Saturday, August 30, 2008

Le Tour de Poo

I haven't been riding the Pugsley much lately as the weekends have been busy with family stuff and the weather has been so rotten. The first half of winter was dry but it seems like in the last three months it hasn't stopped raining. 

Today I had some rare time to myself so I went out for a ride along the beaches despite the wind, the cold and the threat of rain. 

I call this regular route the Tour de Poo because between each beach in the East Coast Bays of Auckland there is a sewer pipe that runs along the bottom of the sandstone cliffs. Makes sense from an engineering point of view to keep it at ground level around each headland but it's hardly a scenic asset. To lessen the visual impact most of it has been covered in coloured concrete shaped to look like natural rocks. At least it would look like rock if you were stumbling home from the pub with a skinful. I think most sober folk would realise that rocks don't run in such straight lines and sandstone doesn't have manhole covers.

On these beach rides I normally don't even need to put a foot down. Sand, streams, stairs, rocks and small children can be ridden over with minimal effort on a Pugsley. My recent lack of off-road riding was highlighted today as I managed to fall over executing a turn in soft sand at no more than 1 kph. Luckily the beach was deserted and no one saw me. How embarrassing.

Pugsley Tip #1:  Don't turn in a tight radius when you are in the soft stuff

There are sections between some bays where even at low tide you can't get around the coastline at sea level. There is a path up and over the cliffs but shouldering a Pugsley up hundreds of stairs is not an option for this weakling. I prefer to go inland slightly and ride on the roads. I love grunting up steep hills but the winter clothing I was wearing today was just too hot. It was fine on the beach in the wind but I was cooking buy the time I got to the tops of the climbs. I really need some sort of lightweight, windproof jacket instead of the thick polar-fleece I had on today. Another bike related purchase I'll add to the wish-list.

On the return leg the tide had come up very fast and I got a bit wet as the sea was really churning and it was hard to judge when the waves were going to break over the path. 
To top it off about ten seconds after I had taken the photo above a rogue wave broke over most of me and all of the Pug. The camera was dry but I got a good soaking and the Pug got a longer shower than usual when we got home.

I procrastinated for an hour before I got out the door today but as usual had a lot of fun riding in the stormy conditions. I think as long as you're warm it can be more enjoyable than in good weather. There are less people around and you don't over-heat. A bit like running in the rain.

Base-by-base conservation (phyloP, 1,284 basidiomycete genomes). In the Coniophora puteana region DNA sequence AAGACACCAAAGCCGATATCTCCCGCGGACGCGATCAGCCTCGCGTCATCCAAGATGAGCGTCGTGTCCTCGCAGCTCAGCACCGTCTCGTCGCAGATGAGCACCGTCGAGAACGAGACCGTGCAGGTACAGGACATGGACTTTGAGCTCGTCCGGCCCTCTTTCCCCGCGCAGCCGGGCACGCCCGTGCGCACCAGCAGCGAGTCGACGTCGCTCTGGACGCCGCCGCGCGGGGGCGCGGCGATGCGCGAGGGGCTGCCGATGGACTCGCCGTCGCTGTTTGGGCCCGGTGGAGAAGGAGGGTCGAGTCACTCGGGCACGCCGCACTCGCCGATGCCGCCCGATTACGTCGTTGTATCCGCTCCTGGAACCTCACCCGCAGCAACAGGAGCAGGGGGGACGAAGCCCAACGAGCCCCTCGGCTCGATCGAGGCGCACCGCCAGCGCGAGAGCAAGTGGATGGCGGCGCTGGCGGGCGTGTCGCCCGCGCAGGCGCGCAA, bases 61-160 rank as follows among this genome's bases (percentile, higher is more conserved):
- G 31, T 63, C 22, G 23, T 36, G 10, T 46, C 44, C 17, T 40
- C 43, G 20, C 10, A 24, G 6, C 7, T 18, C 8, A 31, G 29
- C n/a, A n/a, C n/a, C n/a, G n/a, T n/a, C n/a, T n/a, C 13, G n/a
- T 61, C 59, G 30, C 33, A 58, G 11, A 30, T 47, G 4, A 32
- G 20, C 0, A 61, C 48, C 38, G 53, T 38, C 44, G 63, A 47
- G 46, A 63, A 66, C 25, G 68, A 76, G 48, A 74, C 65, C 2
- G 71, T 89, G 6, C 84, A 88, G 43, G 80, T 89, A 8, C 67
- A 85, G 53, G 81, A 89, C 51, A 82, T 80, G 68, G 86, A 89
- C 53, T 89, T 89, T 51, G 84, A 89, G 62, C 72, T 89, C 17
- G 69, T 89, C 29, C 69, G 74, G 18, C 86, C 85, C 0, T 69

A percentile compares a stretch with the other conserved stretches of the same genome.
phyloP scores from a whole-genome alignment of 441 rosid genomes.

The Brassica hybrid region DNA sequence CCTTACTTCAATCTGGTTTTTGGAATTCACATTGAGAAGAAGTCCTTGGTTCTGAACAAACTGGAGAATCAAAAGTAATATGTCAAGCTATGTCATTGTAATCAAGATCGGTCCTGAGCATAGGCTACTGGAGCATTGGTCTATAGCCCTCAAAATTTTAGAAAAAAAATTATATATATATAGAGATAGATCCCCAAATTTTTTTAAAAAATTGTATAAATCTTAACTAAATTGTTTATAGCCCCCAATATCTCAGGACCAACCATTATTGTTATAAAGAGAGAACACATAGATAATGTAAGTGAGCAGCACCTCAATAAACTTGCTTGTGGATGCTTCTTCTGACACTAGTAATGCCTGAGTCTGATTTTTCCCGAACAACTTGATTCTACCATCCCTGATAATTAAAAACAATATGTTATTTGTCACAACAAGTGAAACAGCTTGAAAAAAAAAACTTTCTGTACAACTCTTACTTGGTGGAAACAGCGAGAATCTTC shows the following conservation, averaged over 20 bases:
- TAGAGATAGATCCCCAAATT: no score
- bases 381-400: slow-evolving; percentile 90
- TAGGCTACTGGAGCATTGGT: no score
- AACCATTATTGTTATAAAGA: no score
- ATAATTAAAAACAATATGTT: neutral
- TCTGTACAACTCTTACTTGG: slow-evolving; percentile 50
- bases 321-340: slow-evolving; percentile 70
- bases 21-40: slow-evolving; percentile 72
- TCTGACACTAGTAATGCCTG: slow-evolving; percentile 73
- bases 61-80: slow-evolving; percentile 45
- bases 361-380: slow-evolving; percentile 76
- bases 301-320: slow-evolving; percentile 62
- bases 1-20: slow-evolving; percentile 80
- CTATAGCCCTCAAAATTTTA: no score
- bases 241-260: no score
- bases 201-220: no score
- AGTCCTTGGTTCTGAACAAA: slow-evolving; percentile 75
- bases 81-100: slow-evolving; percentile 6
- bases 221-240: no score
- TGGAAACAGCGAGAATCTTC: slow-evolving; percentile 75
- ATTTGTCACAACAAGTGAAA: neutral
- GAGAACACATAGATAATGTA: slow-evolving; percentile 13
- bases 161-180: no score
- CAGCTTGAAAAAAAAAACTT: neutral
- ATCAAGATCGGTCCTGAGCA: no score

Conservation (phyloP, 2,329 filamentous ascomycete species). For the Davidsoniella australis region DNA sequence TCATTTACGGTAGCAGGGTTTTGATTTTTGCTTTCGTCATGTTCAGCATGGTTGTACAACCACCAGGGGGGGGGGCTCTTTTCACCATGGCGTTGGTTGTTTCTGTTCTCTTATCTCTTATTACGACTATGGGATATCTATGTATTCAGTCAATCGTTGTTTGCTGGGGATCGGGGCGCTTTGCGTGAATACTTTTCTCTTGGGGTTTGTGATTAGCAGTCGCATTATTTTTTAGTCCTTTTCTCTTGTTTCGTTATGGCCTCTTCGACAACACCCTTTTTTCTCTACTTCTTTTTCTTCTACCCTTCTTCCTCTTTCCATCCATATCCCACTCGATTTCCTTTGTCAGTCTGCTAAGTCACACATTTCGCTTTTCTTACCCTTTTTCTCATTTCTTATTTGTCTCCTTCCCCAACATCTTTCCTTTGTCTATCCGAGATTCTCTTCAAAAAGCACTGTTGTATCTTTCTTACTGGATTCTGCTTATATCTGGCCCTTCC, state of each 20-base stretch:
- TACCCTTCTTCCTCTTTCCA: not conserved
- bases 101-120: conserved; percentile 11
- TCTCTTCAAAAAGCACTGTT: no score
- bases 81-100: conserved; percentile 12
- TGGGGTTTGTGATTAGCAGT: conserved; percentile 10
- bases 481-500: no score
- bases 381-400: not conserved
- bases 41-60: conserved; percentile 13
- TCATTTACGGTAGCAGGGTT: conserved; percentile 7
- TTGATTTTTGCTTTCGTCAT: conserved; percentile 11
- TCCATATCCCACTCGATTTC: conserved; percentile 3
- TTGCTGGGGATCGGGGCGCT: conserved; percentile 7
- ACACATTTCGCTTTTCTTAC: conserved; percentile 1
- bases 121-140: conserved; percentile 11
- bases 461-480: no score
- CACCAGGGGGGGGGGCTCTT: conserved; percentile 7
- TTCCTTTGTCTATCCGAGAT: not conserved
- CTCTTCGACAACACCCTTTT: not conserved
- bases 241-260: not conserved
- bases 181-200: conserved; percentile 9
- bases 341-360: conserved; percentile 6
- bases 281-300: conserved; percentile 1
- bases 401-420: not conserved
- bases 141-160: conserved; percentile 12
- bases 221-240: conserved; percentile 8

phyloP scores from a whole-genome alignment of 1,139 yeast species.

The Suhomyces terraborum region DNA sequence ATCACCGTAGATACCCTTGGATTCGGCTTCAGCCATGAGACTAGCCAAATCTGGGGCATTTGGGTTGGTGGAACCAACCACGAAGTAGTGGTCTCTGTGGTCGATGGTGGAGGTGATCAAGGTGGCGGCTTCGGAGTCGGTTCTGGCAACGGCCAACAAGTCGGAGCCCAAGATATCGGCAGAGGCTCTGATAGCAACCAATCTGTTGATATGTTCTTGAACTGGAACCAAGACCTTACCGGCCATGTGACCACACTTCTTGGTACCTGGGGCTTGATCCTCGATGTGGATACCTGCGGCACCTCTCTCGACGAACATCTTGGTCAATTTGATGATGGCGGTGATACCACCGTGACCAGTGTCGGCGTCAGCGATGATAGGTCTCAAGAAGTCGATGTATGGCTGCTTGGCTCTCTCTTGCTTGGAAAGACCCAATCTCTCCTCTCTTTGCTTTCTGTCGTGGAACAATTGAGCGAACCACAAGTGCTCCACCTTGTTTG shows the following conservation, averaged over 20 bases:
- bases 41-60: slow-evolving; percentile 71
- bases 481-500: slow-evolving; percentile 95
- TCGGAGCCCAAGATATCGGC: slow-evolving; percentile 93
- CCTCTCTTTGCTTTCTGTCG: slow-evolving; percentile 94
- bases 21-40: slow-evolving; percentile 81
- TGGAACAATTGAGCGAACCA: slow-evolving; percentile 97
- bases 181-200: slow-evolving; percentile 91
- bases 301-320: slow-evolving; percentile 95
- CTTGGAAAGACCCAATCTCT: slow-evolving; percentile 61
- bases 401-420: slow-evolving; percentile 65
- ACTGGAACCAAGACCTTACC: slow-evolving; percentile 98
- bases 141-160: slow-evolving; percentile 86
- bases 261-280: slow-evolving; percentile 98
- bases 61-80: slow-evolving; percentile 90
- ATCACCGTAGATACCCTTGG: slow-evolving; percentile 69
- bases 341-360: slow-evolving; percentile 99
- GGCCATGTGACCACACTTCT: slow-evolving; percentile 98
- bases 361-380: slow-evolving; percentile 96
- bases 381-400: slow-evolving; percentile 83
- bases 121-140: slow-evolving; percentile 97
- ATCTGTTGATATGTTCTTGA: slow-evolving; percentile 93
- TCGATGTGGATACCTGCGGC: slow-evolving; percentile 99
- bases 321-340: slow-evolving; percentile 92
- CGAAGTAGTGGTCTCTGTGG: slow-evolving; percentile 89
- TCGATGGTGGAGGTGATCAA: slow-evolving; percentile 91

Still, summer brings better visibility, girls in bikinis and icecream stops, so I will attempt not to enjoy these winter rides so much in the future ;^)


Jeff Moser said...

Those sewer pipes look like fun riding!

Marla...O.A.F. with altitude said...

You're making me jealous! I'm 2 parts away from being able to get the Pugsley one the road. So, poo rocks to ride on, eh? Sounds interesting:0

Antoine said...

Well it ain't Moab, but you use what you got.
I'm getting the POO RIDER shirts printed up next week ;-)

Marla...O.A.F. with altitude said...

Poo Rider shirts! Oh my;-P

Chris said...

Some of my best rides have been in some of the crappiest weather.

Doug said...

I love crappy weather rides (sewer pipe pun) as long as I have a hot shower and dry clothes at the end. Some of my most memerable rides have been the blizzard rides I've done the past couple of winters on the Pugsley. Nothing like riding in blinding snow and 60 mph winds to make you feel alive!

Marla...O.A.F. with altitude said...

Hey Antoine,

You've given me an idea. But a question first. when you ride the beach at low tide, no problems sinking into the really wet sand? I'm thinking, I live by the lake and every winter they lower it. Which produces a huge amount of land around the edges. And I can get to this just down the road. Any input?

Antoine said...


The wetter the sand the easier it is! On my beach rides I cross streams draining into the sea and even in a foot of water you just ride along as normal, no sinking-in or losing traction at all. You just have to have very low tyre pressures for soft surfaces like sand and snow, thats the secret. I run between 5 and 9psi on the beach.

I can also ride the deep powdery sand at the top of the beach if I keep up my momentum but it is harder going.

Lake bottoms might be a different story. You will just have to give it a try. Pebbles or silt would be okay but sticky mud would not be fun. A normal MTB tyre offers more grip than an Endomorph on some of the slippery wet clay we have here in Auckland.

I'm looking forward to your ride reports.

Antoine said...


Marla...O.A.F. with altitude said...

Awesome! Man, I can't wait to try it!

Tom said...

all these pugsley photos make me jealous. Though I think my next bike will be a LHT

Antoine said...


I so nearly bought a LHT "complete" but went for the Cross-Check instead as I won't be doing much touring on it and wanted something a bit faster. They are a neat bike and good value too (Even better value in the USA).

Read Doug's blog (above) if you want to hear from a happy LHT owner.

I have ridden the Pug to work this week and you wouldn't want to tour NZ on it, but it is just so much fun to ride you don't mind going a bit slower up the hills.

welshcyclist said...

Yes, you're right on both counts, being warm and dry makes up for the bad weather, but then again beaches with bikini clad girls are very attractive to this cyclist also